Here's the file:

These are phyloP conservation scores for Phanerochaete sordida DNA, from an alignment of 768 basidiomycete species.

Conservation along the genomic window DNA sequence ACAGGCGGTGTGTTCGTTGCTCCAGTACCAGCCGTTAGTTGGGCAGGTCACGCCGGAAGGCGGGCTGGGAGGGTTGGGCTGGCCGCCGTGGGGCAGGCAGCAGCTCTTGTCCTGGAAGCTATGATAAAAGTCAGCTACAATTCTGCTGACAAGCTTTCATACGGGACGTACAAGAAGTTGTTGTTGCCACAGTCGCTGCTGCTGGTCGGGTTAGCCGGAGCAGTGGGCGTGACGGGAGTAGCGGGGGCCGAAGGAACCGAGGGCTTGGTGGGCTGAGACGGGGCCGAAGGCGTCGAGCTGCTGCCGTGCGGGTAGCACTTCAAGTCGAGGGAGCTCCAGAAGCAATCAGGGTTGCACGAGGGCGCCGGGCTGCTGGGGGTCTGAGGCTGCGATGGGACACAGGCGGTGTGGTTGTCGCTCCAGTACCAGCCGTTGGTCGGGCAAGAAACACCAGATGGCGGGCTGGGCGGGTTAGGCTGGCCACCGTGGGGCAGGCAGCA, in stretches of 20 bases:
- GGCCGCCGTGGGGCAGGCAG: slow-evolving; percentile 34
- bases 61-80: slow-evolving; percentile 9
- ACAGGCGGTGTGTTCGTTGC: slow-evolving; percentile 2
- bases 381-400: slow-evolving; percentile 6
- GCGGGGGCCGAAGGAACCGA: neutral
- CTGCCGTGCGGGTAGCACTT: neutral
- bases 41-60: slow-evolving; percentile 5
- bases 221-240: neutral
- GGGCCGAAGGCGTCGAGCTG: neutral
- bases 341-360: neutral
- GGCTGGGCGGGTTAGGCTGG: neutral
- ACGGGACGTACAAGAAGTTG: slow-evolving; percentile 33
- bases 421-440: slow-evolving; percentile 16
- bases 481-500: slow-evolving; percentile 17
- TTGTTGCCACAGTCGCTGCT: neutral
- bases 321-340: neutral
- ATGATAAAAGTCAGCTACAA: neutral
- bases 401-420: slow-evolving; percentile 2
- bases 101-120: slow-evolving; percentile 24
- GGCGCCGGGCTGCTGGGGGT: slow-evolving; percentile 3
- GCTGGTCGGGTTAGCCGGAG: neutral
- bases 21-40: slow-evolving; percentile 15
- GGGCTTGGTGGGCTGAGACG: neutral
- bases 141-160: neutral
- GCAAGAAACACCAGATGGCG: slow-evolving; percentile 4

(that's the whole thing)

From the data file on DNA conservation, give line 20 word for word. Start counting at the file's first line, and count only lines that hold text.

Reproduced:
- bases 401-420: slow-evolving; percentile 2